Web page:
Australian honey fungus
The Australian honey fungus is a mushroom that is found in the Physalacriaceae family. It is found all over southern Australia, and is responsible for Armillaria root rot. This root rot is the primary cause of forest dieback and Eucalyptus tree death. Unfortunately, it is also known as the most pathogenic and widespread out of all of the Armarilla species that are found within Australia. It has also bee found in Chile and Argentina.
This mushroom was first scientifically described in 1978 by Roy Watling and Glen Kile. However, it had actually been discovered several years ago in a Eucalyptus tree plantation located in south-eastern Australia. These mushrooms usually have a tan to cream coloured cap that can grow up to 10 cm in diameter. Its stems are around 20 cm long and 1.5 cm thick. Its fruity bodies which appear in Autumn are edible but require cooking in order to remove its bitter taste.
It is distinguished with other Australian Armillaria species as it has an aggressive pathogen. It can take years for infected trees to show any kind of disease which then leads to a gross underestimation of how prevalent the disease is. Studies have shown that the spread of the disease in eucalptus forests are associated with infected stumps that have been left are tree logging operations.
Several methods have been identified to help control the spread of the disease. However, they are mostly environmentally or economically unfeasible. Genetic analysis has determined that the Australian honey fungus is an ancient fungi species that actually derived before Gondwanaland was separated.
As mentioned above, the Australian honey fungus can be found in south-eastern Australia. This distribution ranges from south-eastern Queensland, New South Wales, Victoria, South Australia, Tasmania, and south-western Western Australia. Karri forests in the southwest have Australian honey fungus present, however their caps are paler and yellower than Jarrah forests which are found in the north.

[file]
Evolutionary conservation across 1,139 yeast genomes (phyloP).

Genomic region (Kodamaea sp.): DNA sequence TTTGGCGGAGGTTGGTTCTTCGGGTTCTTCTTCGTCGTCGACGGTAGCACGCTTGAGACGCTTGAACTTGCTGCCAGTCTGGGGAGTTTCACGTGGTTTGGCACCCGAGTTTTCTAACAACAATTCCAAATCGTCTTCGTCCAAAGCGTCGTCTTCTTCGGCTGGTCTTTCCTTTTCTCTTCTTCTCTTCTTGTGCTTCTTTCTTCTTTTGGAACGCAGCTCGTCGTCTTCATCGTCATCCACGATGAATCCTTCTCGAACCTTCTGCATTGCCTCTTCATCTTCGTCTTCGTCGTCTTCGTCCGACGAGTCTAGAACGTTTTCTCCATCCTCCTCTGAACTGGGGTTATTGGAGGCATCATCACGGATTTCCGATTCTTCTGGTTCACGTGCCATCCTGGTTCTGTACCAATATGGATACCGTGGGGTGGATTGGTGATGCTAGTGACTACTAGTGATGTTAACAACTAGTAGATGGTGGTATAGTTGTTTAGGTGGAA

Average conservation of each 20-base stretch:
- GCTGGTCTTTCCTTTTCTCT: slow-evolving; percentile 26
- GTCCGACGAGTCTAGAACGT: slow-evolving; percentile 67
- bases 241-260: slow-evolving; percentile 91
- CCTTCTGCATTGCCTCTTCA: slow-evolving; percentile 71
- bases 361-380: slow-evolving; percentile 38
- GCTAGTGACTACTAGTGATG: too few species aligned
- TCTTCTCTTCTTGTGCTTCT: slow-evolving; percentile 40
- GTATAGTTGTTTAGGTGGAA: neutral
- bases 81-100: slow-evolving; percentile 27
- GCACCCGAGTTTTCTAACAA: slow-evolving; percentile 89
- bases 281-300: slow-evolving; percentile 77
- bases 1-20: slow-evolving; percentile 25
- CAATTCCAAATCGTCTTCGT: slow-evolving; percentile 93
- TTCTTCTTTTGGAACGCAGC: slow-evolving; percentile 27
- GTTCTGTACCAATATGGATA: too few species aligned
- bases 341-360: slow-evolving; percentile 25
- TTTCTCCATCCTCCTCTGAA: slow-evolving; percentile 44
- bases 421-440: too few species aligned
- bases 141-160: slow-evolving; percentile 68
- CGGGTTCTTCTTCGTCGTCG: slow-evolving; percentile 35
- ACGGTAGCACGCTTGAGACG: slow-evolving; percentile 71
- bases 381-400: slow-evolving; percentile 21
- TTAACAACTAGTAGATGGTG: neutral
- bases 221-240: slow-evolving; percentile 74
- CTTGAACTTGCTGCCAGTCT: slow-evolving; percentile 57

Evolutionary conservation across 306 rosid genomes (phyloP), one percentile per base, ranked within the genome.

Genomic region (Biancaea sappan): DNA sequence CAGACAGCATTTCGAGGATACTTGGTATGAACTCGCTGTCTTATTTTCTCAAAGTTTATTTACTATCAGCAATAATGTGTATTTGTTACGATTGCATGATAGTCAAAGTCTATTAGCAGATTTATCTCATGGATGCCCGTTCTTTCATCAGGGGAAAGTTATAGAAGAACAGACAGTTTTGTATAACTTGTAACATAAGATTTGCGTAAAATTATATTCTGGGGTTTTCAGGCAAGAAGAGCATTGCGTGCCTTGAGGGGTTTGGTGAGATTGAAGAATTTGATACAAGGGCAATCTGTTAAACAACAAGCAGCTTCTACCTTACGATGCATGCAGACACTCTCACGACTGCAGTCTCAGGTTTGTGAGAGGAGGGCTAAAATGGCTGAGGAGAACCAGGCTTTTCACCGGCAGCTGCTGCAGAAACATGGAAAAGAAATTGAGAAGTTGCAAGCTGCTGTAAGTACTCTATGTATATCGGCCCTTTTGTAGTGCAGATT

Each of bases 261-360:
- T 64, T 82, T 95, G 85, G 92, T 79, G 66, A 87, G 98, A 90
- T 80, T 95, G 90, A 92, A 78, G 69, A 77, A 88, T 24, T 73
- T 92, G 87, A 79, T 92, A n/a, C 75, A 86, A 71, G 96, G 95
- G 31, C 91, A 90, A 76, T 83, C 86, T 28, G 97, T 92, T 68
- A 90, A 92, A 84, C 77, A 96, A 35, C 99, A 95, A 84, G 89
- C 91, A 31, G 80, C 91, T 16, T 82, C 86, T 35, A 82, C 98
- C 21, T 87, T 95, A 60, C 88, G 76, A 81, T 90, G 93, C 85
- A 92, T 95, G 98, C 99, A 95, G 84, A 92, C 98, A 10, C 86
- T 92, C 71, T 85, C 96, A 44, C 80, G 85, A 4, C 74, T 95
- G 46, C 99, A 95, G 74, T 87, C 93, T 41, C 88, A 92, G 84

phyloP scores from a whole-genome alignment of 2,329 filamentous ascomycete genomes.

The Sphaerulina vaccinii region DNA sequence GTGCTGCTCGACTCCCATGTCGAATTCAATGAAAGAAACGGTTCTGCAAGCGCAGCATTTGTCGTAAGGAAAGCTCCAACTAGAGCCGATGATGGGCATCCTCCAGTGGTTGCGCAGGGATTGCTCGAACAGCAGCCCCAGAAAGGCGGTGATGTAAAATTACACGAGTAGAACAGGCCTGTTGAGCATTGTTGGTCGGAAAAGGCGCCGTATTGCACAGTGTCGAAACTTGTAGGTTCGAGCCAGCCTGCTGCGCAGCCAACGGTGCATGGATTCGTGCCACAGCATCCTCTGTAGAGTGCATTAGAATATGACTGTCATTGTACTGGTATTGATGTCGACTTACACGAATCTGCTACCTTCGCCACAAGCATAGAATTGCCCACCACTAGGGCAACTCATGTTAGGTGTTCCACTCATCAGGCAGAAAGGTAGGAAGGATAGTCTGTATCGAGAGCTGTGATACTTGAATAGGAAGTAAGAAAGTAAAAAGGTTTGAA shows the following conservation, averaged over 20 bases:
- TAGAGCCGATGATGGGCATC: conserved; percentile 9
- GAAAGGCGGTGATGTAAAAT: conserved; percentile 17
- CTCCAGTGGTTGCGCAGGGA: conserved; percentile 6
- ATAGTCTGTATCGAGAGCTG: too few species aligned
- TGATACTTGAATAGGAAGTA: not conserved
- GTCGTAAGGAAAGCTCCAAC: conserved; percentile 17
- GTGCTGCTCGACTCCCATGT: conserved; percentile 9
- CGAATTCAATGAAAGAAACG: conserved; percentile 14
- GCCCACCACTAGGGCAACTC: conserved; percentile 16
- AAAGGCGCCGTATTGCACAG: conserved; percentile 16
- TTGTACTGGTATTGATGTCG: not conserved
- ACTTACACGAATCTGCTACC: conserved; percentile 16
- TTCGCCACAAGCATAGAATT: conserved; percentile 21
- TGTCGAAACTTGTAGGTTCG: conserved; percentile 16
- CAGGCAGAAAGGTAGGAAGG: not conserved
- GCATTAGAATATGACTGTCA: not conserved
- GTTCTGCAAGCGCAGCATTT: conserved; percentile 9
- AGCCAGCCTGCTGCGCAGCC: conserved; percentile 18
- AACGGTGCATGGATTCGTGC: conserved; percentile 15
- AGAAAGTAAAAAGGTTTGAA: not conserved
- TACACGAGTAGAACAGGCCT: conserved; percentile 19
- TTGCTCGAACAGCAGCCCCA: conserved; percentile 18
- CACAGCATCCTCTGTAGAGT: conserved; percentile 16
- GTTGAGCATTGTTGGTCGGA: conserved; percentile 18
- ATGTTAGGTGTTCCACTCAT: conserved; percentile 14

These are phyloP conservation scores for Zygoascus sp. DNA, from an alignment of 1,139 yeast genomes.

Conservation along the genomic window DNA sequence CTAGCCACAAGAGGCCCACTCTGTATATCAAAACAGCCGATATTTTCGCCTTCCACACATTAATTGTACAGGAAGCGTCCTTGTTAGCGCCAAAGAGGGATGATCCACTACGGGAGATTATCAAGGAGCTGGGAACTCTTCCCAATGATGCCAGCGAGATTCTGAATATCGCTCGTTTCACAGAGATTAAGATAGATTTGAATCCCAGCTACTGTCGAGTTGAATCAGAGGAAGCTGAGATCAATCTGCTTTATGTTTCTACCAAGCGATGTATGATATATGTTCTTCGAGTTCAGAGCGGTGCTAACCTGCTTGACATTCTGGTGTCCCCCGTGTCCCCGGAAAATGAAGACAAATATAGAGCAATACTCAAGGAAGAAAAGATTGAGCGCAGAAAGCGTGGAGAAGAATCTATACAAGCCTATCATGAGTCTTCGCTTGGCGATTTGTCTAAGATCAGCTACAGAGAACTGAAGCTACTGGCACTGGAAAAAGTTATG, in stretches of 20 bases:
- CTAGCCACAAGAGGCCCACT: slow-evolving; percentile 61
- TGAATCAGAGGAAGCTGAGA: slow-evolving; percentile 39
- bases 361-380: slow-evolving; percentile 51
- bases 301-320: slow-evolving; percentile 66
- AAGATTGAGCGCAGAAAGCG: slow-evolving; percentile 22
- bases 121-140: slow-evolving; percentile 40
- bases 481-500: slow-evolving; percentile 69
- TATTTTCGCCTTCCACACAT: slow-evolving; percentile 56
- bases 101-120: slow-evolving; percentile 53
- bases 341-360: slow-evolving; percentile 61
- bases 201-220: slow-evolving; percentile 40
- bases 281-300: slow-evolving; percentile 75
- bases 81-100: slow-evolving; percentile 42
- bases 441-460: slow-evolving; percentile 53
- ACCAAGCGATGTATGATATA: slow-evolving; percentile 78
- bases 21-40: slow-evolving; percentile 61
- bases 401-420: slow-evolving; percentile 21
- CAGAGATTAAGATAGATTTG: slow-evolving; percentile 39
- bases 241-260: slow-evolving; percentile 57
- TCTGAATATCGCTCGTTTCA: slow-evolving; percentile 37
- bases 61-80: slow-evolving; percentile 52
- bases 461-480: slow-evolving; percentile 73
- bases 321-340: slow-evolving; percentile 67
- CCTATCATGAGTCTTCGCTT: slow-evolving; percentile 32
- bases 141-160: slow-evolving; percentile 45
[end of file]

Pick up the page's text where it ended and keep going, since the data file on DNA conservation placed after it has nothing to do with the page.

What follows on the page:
The Australian honey fungus appears during April to July, and its production usually happens in the 2nd half of May. It is commonly found in woodlands, but it can also invade orchards and gardens where it attacks woody plants. Unfortunately, the Australian honey fungus has killed many plants near Tuart trees which have been cut down near Kings Park in Perth.
You portray this fungus as a parasite that has no benefits to the environment.
Fungi decompose organic matter and turn it into soil. This allows another generation of trees to grow in the thicker topsoil. Even though they may kill older trees, they are necessary for the regeneration of the the land.
you have said that they have been here since Gondwanaland. Humans have been here for 40,000 years. Why would we want to control a species that has been a part of this ecosystem for hundreds of thousands of years. By interrupting the beginning of the food chain you send ripples through the food web. I think we should leave this organism to do what is has been doing as we may not understand how important it is to the rest of the ecosystem.